After Delay, Israel Allows Palestinian Authority to Deliver First Covid-19 Vaccine Shipment to Gaza Strip

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Israel has allowed the Palestinian Authority to deliver the first shipment of vaccines to the Hamas-ruled Gaza Strip. An Associated Press photographer saw the shipment arrive at the Kerem Shalom crossing on Wednesday. The PA said it sent 2,000 doses of the Russian Sputnik V vaccine to Gaza.

The move comes two days after the PA said Israel was preventing the shipment, which is intended front-line medics.

Israeli lawmakers had been debating whether to allow vaccines into Gaza, which has been ruled by the Islamic militant group Hamas since 2007. Some had suggested the delivery of vaccines be linked to progress on the release of two captives held by Hamas.

The Palestinian Authority said Wednesday it has dispatched the first shipment of coronavirus vaccines to the Hamas-ruled Gaza Strip, two days after accusing Israel of preventing it from sending the doses amid objections from some Israeli lawmakers.

Palestinian Health Minister Mai Alkaila said in a statement that the PA sent 2,000 doses of the Russian Sputnik V vaccine through the Beitunia crossing between the occupied West Bank and Israel en route to Gaza. She said they would go to front-line medical workers.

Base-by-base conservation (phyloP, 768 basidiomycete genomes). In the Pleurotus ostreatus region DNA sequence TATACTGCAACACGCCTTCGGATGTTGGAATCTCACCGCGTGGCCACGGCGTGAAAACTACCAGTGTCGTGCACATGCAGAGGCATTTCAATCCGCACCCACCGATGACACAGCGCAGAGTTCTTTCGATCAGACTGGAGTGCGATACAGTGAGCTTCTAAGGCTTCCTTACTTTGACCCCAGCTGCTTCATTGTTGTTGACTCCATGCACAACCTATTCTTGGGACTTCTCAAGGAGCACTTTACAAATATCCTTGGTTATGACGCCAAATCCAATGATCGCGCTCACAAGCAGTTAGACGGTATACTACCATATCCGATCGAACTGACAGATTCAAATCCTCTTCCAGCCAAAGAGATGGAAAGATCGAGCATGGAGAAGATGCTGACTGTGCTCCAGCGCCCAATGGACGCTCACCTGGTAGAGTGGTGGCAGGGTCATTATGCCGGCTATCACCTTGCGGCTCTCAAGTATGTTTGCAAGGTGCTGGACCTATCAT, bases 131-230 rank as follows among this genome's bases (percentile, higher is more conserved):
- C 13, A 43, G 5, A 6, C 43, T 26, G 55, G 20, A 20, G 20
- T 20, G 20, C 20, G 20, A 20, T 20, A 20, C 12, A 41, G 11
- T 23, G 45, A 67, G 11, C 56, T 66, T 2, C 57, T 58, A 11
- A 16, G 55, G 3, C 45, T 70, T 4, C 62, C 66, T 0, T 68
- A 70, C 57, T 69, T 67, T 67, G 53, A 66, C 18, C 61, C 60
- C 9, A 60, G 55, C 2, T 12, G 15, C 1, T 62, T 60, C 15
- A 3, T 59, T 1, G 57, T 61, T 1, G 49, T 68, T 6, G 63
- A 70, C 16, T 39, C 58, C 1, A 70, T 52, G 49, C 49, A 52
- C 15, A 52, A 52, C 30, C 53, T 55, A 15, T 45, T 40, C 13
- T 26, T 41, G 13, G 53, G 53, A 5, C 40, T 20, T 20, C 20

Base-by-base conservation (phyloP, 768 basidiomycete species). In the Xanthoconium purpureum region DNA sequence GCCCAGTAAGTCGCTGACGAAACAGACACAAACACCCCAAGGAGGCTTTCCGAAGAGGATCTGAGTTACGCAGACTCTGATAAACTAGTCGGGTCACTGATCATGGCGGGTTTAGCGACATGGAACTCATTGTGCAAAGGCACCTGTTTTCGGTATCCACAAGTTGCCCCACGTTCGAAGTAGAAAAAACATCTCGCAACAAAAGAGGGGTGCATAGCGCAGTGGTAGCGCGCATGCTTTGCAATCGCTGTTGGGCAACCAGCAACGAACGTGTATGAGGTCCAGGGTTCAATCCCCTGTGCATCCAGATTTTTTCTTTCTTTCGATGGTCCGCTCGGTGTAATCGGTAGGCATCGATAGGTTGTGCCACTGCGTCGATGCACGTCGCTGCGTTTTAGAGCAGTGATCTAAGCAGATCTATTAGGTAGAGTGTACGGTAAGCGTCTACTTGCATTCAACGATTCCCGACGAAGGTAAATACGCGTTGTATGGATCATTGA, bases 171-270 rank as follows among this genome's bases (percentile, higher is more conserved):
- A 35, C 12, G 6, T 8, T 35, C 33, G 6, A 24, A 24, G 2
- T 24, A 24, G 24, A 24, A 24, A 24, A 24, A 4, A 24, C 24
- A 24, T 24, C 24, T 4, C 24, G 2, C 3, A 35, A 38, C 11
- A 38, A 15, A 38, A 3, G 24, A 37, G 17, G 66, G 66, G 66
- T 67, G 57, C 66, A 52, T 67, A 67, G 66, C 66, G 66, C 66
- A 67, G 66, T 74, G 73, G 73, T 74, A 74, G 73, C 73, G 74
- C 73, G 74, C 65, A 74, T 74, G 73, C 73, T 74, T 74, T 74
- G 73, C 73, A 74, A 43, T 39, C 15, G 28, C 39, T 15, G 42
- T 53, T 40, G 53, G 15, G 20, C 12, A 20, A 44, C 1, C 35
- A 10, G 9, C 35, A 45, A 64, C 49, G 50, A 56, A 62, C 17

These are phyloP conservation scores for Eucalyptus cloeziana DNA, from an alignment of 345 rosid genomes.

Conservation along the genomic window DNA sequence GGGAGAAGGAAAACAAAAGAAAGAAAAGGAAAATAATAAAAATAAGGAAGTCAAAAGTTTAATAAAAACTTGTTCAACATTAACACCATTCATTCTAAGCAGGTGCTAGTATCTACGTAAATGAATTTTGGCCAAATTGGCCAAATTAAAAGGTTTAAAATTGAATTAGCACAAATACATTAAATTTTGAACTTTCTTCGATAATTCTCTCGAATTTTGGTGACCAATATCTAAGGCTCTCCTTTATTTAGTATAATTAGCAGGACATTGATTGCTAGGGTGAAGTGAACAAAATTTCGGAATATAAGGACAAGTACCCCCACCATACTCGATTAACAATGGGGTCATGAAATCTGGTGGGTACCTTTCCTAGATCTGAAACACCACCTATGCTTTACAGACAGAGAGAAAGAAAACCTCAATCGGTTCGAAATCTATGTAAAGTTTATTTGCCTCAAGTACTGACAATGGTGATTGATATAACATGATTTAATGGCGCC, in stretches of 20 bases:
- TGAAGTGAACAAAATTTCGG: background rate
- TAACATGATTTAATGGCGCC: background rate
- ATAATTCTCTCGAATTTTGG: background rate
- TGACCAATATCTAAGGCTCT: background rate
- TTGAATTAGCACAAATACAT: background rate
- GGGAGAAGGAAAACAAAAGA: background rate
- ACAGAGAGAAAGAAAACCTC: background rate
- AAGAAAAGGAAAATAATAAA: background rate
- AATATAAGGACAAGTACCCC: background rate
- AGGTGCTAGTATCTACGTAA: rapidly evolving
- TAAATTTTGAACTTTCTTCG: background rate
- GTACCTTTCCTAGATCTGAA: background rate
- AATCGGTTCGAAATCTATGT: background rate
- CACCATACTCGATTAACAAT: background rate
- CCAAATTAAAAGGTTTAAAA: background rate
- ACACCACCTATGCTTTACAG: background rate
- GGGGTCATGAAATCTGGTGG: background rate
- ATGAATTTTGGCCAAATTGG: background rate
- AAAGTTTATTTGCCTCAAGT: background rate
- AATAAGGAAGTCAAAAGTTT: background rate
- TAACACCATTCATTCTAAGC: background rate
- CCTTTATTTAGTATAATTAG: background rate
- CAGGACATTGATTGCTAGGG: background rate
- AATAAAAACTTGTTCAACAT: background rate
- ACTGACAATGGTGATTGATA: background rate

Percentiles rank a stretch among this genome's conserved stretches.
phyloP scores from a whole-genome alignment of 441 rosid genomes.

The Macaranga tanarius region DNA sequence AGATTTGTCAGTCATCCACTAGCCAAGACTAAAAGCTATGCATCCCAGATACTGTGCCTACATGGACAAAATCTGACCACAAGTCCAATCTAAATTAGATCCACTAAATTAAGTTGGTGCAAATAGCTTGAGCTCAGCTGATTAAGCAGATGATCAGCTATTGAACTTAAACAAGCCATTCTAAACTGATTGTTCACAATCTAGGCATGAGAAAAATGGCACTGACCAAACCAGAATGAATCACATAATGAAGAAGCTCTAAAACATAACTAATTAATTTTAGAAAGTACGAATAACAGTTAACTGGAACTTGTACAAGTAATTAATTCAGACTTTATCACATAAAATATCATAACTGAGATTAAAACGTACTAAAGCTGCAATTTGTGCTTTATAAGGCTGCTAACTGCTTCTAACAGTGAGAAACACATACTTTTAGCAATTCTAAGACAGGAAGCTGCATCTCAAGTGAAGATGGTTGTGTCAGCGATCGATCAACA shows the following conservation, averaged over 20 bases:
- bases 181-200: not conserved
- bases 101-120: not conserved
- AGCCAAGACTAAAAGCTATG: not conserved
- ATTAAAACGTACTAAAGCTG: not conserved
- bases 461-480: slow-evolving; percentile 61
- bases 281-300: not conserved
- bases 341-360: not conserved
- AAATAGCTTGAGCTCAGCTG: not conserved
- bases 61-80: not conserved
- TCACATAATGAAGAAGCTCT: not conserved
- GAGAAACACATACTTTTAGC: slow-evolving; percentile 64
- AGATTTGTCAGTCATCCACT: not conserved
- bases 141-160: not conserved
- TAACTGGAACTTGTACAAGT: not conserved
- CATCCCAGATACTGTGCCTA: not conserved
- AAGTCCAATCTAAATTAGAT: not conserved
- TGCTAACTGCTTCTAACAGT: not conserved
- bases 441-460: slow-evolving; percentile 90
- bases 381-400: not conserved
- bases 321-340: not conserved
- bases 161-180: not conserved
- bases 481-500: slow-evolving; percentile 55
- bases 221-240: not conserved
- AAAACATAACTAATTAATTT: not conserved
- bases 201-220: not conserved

An Israeli defense official confirmed that the vaccines were on their way to Gaza following approval, saying it’s not in Israel’s interest to have a Gaza health crisis. The official spoke on condition of anonymity in line with regulations.

Israeli lawmakers had debated whether to allow the delivery of vaccines into Gaza, which has been under an Israeli-Egyptian blockade since Hamas, an Islamic militant group, seized power from rival Palestinian forces in 2007. The Palestinian Authority administers parts of the West Bank and coordinates with Israel on security and other matters.

Some lawmakers have said the delivery should be linked to progress on the release of two Israeli captives held by Hamas and the remains of two Israeli soldiers killed in a 2014 war. They have also expressed concern that the first batch of vaccines will go to Hamas members rather than medics.

Gaza is home to more than 2 million Palestinians, many of whom live in close confines, and has yet to receive any vaccines. Authorities there have reported more than 53,000 cases and at least 538 deaths since the start of the pandemic.

Israel has launched one of the worlds most successful vaccination programs, inoculating more than a third of its population of 9.3 million since December.

Rights groups say it has an obligation as an occupying power to share its vaccines with the Palestinians. Israel denies having such an obligation and says its priority is its own citizens. The Palestinian Authority has not publicly requested vaccines from Israel and says it has secured its own supply through the World Health Organization and agreements with drug makers.

Still, Israel provided 2,000 doses of the Moderna vaccine to the PA earlier this month, allowing it to begin vaccinating medical workers, and the PA says it independently acquired another 10,000 doses of the Sputnik V vaccine. It would need Israels permission to transfer them to Gaza.

Hamas is believed to be holding two captives, an Israeli of Ethiopian descent who entered Gaza shortly after the 2014 war and an Arab Bedouin citizen of Israel. In exchange, Hamas is likely to demand the release of a large number of Palestinian prisoners held by Israel, including individuals implicated in deadly attacks.



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